**H**anwen Xing from Oxford recently posted a paper on arXiv about using GANs to improve the overlap bewtween the densities in bridge sampling. Bringing out new connections with noise contrastive estimation. The idea is to optimise a transform of one of the densities *h()* to bring it closer to the other density *k()*, using for instance normalising flows. (The call to transforms for bridge is not new, dating at least to Voter in 1985, the year I was starting my PhD!) Furthermore, using an f-divergence as a measure of functional distance allows for a reasonably straightforward update of the transform. That can be reformulated as a GAN target, which is somewhat natural in that the transform aims at confusing simulation from the transform of *h* and from *k*. This is quite an interesting proposal, even though calculating the optimal transform is time-consuming and subjet to the curse of dimensionality. I also wonder at whether or not iterating the optimisation, one density after the other, would be bring further improvement.

## Archive for PhD

## improving bridge samplers by GANs

Posted in Books, pictures, Statistics with tags bridge sampling, curse of dimensionality, GANs, noise contrasting estimation, normalising flow, PhD, Saint Giles cemetery, University of Oxford on July 20, 2021 by xi'an## scalable Metropolis-Hastings, nested Monte Carlo, and normalising flows

Posted in Books, pictures, Statistics, University life with tags Bayesian neural networks, Bernstein-von Mises theorem, CIF, computing cost, conferences, density approximation, dissertation, doubly intractable posterior, evidence, ICML 2019, ICML 2020, image analysis, International Conference on Machine Learning, L¹ convergence, logistic regression, nesting Monte Carlo, normalising flow, PhD, probabilistic programming, quarantine, SAME algorithm, scalable MCMC, thesis defence, University of Oxford, variational autoencoders, viva on June 16, 2020 by xi'an**O**ver a sunny if quarantined Sunday, I started reading the PhD dissertation of Rob Cornish, Oxford University, as I am the external member of his viva committee. Ending up in a highly pleasant afternoon discussing this thesis over a (remote) viva yesterday. (If bemoaning a lost opportunity to visit Oxford!) The introduction to the viva was most helpful and set the results within the different time and geographical zones of the Ph.D since Rob had to switch from one group of advisors in Engineering to another group in Statistics. Plus an encompassing prospective discussion, expressing pessimism at exact MCMC for complex models and looking forward further advances in probabilistic programming.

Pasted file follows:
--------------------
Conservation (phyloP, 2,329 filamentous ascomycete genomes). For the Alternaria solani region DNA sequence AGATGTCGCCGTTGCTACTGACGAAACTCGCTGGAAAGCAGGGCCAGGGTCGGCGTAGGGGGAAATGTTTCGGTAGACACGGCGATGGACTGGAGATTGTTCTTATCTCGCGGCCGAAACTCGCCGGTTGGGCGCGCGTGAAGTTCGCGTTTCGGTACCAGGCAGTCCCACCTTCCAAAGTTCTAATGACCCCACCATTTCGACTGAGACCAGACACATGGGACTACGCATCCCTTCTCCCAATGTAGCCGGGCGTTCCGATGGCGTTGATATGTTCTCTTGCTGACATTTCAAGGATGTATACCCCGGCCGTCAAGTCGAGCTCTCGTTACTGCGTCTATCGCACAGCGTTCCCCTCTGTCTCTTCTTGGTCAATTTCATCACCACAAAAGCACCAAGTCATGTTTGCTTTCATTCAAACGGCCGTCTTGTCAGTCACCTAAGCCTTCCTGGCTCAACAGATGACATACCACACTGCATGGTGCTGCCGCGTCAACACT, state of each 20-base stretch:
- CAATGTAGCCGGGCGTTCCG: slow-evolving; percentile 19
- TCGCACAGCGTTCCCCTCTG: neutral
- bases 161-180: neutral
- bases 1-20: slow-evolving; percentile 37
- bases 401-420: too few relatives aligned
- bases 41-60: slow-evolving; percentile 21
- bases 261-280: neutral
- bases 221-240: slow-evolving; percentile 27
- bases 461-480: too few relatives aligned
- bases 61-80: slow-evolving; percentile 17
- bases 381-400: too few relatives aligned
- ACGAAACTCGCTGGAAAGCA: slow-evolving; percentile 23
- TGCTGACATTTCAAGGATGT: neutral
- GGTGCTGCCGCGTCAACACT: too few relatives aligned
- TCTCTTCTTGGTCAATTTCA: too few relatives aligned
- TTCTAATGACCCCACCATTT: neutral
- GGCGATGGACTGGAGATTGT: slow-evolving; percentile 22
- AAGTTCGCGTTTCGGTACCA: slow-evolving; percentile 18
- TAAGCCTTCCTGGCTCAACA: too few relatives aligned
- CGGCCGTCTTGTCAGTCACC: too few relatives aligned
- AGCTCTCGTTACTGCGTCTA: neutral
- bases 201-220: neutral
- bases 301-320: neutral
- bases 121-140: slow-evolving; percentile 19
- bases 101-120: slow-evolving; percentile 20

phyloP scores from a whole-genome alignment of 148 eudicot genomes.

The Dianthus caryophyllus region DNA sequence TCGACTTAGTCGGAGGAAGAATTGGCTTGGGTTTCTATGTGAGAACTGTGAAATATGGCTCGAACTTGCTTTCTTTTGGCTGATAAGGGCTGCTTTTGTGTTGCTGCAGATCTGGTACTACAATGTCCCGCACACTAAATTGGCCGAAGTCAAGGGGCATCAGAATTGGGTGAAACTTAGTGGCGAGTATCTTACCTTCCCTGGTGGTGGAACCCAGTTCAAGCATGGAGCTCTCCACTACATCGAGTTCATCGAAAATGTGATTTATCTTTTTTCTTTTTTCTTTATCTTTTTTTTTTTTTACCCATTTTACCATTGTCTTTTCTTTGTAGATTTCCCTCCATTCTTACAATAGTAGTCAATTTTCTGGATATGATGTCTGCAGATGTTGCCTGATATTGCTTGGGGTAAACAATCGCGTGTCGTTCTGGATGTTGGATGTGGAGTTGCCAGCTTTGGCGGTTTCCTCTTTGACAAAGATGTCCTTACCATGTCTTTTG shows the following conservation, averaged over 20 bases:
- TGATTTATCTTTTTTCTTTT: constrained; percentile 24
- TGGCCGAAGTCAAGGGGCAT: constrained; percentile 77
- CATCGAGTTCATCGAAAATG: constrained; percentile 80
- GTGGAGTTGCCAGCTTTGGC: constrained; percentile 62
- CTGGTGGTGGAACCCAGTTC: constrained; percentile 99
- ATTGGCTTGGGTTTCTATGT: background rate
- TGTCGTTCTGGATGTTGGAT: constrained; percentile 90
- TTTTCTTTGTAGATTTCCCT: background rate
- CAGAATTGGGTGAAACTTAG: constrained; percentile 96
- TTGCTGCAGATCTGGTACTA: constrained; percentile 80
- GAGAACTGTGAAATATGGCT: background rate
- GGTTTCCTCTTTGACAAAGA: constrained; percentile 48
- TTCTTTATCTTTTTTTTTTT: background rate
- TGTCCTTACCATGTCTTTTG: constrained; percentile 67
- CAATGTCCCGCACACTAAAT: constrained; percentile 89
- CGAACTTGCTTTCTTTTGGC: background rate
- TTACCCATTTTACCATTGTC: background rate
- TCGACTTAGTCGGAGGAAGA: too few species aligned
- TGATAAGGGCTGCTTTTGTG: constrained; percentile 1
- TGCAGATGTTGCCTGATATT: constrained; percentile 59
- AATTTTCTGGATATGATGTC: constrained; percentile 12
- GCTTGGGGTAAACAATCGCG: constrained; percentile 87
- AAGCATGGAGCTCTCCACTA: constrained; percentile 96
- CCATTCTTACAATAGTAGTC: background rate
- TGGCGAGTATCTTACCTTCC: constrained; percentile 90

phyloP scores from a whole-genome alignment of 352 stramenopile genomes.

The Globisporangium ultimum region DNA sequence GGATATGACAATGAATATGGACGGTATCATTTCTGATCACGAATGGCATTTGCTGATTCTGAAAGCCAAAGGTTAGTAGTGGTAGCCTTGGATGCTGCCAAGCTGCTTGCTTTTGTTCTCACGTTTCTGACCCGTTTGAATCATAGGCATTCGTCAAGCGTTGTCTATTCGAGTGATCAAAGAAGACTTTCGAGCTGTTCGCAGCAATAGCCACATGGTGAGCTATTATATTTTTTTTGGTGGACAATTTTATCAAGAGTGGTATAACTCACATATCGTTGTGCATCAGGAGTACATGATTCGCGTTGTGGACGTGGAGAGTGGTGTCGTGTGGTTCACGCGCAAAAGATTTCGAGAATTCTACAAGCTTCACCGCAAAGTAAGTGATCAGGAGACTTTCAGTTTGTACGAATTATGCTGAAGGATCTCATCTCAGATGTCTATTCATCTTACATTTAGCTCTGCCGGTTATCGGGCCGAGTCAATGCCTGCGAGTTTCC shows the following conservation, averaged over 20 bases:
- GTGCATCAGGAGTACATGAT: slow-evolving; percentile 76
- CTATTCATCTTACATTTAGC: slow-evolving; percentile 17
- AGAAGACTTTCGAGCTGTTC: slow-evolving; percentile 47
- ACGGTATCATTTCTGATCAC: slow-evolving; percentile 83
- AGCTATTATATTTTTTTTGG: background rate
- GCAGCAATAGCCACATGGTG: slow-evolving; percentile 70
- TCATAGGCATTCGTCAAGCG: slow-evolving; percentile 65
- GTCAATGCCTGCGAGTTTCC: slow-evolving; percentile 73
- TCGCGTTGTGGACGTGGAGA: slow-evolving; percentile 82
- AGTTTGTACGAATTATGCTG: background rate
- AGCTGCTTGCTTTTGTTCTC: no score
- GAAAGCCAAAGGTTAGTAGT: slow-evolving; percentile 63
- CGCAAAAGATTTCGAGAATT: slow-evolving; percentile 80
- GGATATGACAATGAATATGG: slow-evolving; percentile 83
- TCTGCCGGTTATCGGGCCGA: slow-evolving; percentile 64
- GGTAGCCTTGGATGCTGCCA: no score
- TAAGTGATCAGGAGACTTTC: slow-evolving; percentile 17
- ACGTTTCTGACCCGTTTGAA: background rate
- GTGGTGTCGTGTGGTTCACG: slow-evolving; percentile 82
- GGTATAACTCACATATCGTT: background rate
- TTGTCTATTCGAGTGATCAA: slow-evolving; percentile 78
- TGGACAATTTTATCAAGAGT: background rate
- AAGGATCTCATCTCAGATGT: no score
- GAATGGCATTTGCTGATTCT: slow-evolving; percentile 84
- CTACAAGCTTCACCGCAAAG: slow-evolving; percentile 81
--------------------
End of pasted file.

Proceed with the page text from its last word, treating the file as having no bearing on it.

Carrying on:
Made of three papers, the thesis includes this ICML 2019 [remember the era when there were conferences?!] paper on scalable Metropolis-Hastings, by Rob Cornish, Paul Vanetti, Alexandre Bouchard-Côté, Georges Deligiannidis, and Arnaud Doucet, which I commented last year. Which achieves a remarkable and paradoxical O(1/√n) cost per iteration, provided (global) lower bounds are found on the (local) Metropolis-Hastings acceptance probabilities since they allow for Poisson thinning à la Devroye (1986) and second order Taylor expansions constructed for all components of the target, with the third order derivatives providing bounds. However, the variability of the acceptance probability gets higher, which induces a longer but still manageable if the concentration of the posterior is in tune with the Bernstein von Mises asymptotics. I had not paid enough attention in my first read at the strong theoretical justification for the method, relying on the convergence of MAP estimates in well- and (some) mis-specified settings. Now, I would have liked to see the paper dealing with a more complex problem that logistic regression.

The second paper in the thesis is an ICML 2018 proceeding by Tom Rainforth, Robert Cornish, Hongseok Yang, Andrew Warrington, and Frank Wood, which considers Monte Carlo problems involving several *nested* expectations in a non-linear manner, meaning that (a) several levels of Monte Carlo approximations are required, with associated asymptotics, and (b) the resulting overall estimator is biased. This includes common doubly intractable posteriors, obviously, as well as (Bayesian) design and control problems. [And it has nothing to do with nested sampling.] The resolution chosen by the authors is strictly plug-in, in that they replace each level in the nesting with a Monte Carlo substitute and do not attempt to reduce the bias. Which means a wide range of solutions (other than the plug-in one) could have been investigated, including bootstrap maybe. For instance, Bayesian design is presented as an application of the approach, but since it relies on the log-evidence, there exist several versions for estimating (unbiasedly) this log-evidence. Similarly, the Forsythe-von Neumann technique applies to arbitrary transforms of a primary integral. The central discussion dwells on the optimal choice of the volume of simulations at each level, optimal in terms of asymptotic MSE. Or rather asymptotic bound on the MSE. The interesting result being that the outer expectation requires the square of the number of simulations for the other expectations. Which all need converge to infinity. A trick in finding an estimator for a polynomial transform reminded me of the SAME algorithm in that it duplicated the simulations as many times as the highest power of the polynomial. (The ‘Og briefly reported on this paper… four years ago.)